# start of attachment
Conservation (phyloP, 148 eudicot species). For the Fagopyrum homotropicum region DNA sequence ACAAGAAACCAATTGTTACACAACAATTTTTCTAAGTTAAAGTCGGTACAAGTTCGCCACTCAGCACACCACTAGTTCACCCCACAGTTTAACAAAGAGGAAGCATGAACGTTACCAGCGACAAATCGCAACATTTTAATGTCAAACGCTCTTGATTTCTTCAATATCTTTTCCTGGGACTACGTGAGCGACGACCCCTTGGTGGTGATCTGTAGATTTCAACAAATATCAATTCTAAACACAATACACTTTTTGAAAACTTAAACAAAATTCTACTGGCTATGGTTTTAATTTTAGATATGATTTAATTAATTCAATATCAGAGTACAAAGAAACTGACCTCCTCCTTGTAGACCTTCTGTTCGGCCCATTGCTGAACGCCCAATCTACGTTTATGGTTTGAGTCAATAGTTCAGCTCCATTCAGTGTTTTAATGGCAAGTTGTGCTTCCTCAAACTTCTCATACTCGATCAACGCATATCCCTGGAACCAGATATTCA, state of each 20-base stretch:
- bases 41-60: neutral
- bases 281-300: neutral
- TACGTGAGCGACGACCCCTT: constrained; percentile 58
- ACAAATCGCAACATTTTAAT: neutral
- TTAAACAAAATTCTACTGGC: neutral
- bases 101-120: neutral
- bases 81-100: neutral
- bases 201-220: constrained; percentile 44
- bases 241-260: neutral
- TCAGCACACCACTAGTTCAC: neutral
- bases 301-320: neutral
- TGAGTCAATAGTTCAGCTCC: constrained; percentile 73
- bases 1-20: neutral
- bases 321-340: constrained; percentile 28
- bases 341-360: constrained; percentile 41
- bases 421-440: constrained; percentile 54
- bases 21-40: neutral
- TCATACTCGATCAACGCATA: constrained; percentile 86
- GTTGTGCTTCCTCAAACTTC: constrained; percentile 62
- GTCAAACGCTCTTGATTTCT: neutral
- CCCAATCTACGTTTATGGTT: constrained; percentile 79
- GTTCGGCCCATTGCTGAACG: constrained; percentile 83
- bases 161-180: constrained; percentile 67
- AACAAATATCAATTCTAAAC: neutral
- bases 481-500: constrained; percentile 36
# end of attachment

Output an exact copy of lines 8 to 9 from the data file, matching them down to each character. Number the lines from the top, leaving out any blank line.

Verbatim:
- bases 81-100: neutral
- bases 201-220: constrained; percentile 44